Moving from New Jersey to North Carolina at the age of 14 was one of the hardest experiences of my life. Even harder was the challenge of maintaining all of my closest relationships now that there was a six hundred mile distance involved. I initially thought the process of keeping up with friends would be easy, and by wanting to continue the friendships I had made, I convinced myself long-distance relationships would be. Throughout the past seven years, I’ve learned just how wrong I was. Considering college is a time and place where many are forced into long-distance friendships, here are some tips and tricks from someone who is versed in the realm of media-based communication due to distance issues.
Don’t stress if your communication is varied. When I first moved, I constantly panicked when friends and I went a day without talking. I was convinced that this meant our relationship was completely doomed and texting would never resume. I have always been wrong. Those who have wanted to maintain relationships just as much as I have always reach out again. I eventually learned it simply meant my friends were busy adjusting, just as I was.
If you miss a long-distance pal, reach out and let them know. This may seem obvious, but I’ve often talked myself out of sending texts like these in fear of seeming overbearing and too clingy. It took me a while to understand that I’d be excited to receive a text like this from a long-distance pal, so why wouldn’t they feel the same when getting one from me? I have never once sent a text expressing my wishes to see/talk to someone and regretted it. I always feel reassured that my friends feel the same way, even if the disconnect prevents me from constantly feeling that way.
Find a way to connect despite the distance. I have found this to be the most helpful in up-keeping my long-distance friendships. It’s difficult to find things to discuss with someone you’re far away from. They can’t relate to the people around you because they don’t know them. This is especially true for college students because, typically, friends may be unable to relate to or understand your particular college experience. For this reason, finding companionship in a television series, movie franchise, etc., is a great way to outlet conversation. My friends and I were forced to rebuild conversation topics after I moved, and we were able to do that through our similar music tastes and interests in bands.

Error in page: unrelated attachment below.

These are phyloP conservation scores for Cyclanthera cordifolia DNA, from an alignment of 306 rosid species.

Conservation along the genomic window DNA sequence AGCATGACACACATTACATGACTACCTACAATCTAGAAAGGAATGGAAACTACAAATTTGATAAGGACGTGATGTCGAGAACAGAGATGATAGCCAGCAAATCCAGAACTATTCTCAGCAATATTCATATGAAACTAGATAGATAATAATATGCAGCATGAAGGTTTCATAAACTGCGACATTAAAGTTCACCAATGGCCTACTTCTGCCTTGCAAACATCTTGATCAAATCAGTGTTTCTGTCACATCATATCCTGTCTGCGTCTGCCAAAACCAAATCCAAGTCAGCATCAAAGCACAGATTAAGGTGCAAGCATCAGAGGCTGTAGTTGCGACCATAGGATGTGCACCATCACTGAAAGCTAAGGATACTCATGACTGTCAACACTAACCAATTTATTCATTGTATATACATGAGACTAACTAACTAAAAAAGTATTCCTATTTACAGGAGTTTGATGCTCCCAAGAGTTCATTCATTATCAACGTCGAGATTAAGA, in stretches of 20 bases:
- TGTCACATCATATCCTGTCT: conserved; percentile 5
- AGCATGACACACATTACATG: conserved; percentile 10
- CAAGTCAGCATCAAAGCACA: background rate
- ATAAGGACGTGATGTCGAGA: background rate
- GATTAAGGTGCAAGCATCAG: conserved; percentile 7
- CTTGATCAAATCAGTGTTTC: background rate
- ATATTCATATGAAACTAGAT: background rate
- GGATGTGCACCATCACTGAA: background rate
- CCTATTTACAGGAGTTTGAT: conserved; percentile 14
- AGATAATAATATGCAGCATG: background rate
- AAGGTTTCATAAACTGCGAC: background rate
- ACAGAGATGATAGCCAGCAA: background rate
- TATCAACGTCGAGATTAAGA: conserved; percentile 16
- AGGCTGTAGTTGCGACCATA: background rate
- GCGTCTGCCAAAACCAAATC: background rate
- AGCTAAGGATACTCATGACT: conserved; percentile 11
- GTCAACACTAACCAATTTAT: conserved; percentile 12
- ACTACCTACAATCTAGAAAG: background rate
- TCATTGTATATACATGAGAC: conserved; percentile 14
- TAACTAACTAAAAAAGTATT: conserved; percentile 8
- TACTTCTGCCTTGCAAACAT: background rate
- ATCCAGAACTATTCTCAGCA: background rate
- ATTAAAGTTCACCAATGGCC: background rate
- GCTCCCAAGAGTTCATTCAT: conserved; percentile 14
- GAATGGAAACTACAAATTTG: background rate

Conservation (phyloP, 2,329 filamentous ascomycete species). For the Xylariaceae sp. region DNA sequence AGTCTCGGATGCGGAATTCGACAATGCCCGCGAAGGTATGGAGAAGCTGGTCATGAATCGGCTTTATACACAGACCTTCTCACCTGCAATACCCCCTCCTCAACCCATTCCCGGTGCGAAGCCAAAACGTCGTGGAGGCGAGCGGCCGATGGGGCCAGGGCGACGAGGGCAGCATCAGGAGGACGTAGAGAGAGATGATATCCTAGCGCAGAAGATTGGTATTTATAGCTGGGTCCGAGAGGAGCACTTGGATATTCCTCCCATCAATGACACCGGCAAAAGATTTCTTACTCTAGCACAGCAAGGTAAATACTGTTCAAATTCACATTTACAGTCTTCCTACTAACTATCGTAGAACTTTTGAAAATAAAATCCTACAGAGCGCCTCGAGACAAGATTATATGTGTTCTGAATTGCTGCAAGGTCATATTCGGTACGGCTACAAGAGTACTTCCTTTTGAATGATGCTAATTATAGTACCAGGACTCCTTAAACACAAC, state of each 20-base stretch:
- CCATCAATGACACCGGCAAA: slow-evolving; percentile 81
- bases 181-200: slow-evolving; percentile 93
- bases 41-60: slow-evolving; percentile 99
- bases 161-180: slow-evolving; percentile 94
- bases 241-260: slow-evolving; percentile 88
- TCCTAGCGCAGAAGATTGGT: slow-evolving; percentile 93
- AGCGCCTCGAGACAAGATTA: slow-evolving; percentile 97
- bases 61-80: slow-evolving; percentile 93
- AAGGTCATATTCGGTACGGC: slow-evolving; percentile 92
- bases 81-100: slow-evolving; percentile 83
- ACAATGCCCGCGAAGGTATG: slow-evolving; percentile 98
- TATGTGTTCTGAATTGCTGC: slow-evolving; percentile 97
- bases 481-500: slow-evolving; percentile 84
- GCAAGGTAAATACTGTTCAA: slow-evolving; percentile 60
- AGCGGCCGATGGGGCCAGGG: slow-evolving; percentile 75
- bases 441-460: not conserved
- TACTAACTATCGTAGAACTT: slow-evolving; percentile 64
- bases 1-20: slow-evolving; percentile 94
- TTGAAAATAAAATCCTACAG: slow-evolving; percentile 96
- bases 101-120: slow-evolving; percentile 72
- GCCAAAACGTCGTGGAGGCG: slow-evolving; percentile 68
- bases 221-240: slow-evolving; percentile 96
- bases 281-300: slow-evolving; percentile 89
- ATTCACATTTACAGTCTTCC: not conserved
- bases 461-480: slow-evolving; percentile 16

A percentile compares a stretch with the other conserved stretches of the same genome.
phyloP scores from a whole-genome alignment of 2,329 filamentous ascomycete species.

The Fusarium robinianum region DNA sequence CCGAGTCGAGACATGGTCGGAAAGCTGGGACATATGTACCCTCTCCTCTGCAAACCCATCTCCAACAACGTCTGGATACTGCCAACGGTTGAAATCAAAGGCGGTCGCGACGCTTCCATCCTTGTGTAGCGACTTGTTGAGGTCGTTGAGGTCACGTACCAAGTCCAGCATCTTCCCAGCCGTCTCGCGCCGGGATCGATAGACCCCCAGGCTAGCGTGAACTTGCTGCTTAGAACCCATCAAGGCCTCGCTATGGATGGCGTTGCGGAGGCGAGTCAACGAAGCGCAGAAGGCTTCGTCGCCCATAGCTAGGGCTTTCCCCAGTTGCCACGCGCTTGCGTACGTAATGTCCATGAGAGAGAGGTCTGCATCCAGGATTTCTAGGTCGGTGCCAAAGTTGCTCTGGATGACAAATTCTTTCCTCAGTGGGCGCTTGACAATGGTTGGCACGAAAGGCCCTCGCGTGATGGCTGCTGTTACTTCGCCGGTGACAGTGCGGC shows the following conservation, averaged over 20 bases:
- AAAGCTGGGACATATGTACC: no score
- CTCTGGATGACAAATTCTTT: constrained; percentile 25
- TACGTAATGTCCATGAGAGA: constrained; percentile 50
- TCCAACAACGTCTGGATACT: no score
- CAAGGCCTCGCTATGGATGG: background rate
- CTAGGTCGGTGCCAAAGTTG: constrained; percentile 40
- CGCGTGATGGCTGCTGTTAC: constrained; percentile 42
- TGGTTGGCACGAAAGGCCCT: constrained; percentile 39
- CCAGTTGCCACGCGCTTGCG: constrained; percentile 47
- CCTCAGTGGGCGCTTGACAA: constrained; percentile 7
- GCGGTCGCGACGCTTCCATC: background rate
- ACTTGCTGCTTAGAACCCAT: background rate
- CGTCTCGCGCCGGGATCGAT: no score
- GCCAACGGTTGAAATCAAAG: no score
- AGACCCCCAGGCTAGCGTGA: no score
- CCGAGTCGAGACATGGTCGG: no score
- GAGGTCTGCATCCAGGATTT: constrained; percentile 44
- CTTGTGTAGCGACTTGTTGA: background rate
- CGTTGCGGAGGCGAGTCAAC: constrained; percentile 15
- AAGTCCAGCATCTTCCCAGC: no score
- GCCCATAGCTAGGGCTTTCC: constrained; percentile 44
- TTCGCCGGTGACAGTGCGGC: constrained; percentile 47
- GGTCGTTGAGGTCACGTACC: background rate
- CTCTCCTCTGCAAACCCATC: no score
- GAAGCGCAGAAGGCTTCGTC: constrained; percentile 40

Make the most out of the time you do spend together. Long-distance relationships give you an excuse to go on vacation! Going to visit your friend’s campus on a long weekend or even spending time together over school breaks seems so much more rewarding when your time with them is restricted. Due to its rarity, time spent with my New Jersey friends is always entertaining. Every time I visit, we pay tribute to our musical-based connection and go to local concert shows. Visits are seemingly an opportunity to make up for lost time, but once reunited, you realize time was never really lost. It was merely hidden behind six-hundred miles of distance.
Long-distance friendships can be hard. Missing a friend is super difficult, but it is not unmanageable. I’m evidence of that, as I’ve struggled with my long-distance double life for seven years now. All of these pieces of advice have helped me manage, though some of the lessons took me a long time to learn. Hopefully some of this information can prove to be helpful and simultaneously save you from some of the troubles I endured. With all of this in mind, remember that distance makes the heart grow fonder.